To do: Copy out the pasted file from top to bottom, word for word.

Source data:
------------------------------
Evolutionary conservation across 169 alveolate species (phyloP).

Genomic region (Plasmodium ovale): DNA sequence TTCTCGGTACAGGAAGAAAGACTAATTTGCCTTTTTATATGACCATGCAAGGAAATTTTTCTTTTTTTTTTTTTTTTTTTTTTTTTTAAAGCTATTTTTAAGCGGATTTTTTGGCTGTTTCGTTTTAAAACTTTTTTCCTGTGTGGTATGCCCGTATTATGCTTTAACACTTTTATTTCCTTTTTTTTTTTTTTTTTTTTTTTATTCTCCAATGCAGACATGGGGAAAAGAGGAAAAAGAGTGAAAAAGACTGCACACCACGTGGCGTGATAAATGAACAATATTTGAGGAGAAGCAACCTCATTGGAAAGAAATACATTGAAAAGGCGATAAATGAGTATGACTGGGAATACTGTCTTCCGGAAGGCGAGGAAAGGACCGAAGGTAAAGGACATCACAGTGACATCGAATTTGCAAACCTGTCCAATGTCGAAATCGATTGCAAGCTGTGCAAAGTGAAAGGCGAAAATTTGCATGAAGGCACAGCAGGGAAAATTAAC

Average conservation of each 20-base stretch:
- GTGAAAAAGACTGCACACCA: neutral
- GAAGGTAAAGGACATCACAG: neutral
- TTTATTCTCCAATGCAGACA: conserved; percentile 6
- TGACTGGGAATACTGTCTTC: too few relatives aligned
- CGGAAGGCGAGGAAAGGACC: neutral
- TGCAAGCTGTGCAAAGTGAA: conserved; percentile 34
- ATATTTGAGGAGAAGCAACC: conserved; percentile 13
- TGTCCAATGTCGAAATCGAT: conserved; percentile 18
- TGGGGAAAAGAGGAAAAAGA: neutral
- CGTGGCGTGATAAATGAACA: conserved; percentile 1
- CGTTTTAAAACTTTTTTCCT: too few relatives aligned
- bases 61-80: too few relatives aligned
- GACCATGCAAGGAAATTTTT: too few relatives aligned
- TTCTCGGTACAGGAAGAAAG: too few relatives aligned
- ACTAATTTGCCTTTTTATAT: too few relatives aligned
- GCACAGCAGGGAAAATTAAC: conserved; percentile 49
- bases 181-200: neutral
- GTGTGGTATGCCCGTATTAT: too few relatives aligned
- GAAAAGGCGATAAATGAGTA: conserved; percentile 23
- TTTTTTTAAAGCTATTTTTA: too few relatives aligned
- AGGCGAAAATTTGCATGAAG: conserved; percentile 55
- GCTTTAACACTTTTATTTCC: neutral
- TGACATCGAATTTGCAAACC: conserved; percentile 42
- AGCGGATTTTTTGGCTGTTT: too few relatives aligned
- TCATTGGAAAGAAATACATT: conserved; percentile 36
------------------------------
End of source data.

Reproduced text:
Evolutionary conservation across 169 alveolate species (phyloP).

Genomic region (Plasmodium ovale): DNA sequence TTCTCGGTACAGGAAGAAAGACTAATTTGCCTTTTTATATGACCATGCAAGGAAATTTTTCTTTTTTTTTTTTTTTTTTTTTTTTTTAAAGCTATTTTTAAGCGGATTTTTTGGCTGTTTCGTTTTAAAACTTTTTTCCTGTGTGGTATGCCCGTATTATGCTTTAACACTTTTATTTCCTTTTTTTTTTTTTTTTTTTTTTTATTCTCCAATGCAGACATGGGGAAAAGAGGAAAAAGAGTGAAAAAGACTGCACACCACGTGGCGTGATAAATGAACAATATTTGAGGAGAAGCAACCTCATTGGAAAGAAATACATTGAAAAGGCGATAAATGAGTATGACTGGGAATACTGTCTTCCGGAAGGCGAGGAAAGGACCGAAGGTAAAGGACATCACAGTGACATCGAATTTGCAAACCTGTCCAATGTCGAAATCGATTGCAAGCTGTGCAAAGTGAAAGGCGAAAATTTGCATGAAGGCACAGCAGGGAAAATTAAC

Average conservation of each 20-base stretch:
- GTGAAAAAGACTGCACACCA: neutral
- GAAGGTAAAGGACATCACAG: neutral
- TTTATTCTCCAATGCAGACA: conserved; percentile 6
- TGACTGGGAATACTGTCTTC: too few relatives aligned
- CGGAAGGCGAGGAAAGGACC: neutral
- TGCAAGCTGTGCAAAGTGAA: conserved; percentile 34
- ATATTTGAGGAGAAGCAACC: conserved; percentile 13
- TGTCCAATGTCGAAATCGAT: conserved; percentile 18
- TGGGGAAAAGAGGAAAAAGA: neutral
- CGTGGCGTGATAAATGAACA: conserved; percentile 1
- CGTTTTAAAACTTTTTTCCT: too few relatives aligned
- bases 61-80: too few relatives aligned
- GACCATGCAAGGAAATTTTT: too few relatives aligned
- TTCTCGGTACAGGAAGAAAG: too few relatives aligned
- ACTAATTTGCCTTTTTATAT: too few relatives aligned
- GCACAGCAGGGAAAATTAAC: conserved; percentile 49
- bases 181-200: neutral
- GTGTGGTATGCCCGTATTAT: too few relatives aligned
- GAAAAGGCGATAAATGAGTA: conserved; percentile 23
- TTTTTTTAAAGCTATTTTTA: too few relatives aligned
- AGGCGAAAATTTGCATGAAG: conserved; percentile 55
- GCTTTAACACTTTTATTTCC: neutral
- TGACATCGAATTTGCAAACC: conserved; percentile 42
- AGCGGATTTTTTGGCTGTTT: too few relatives aligned
- TCATTGGAAAGAAATACATT: conserved; percentile 36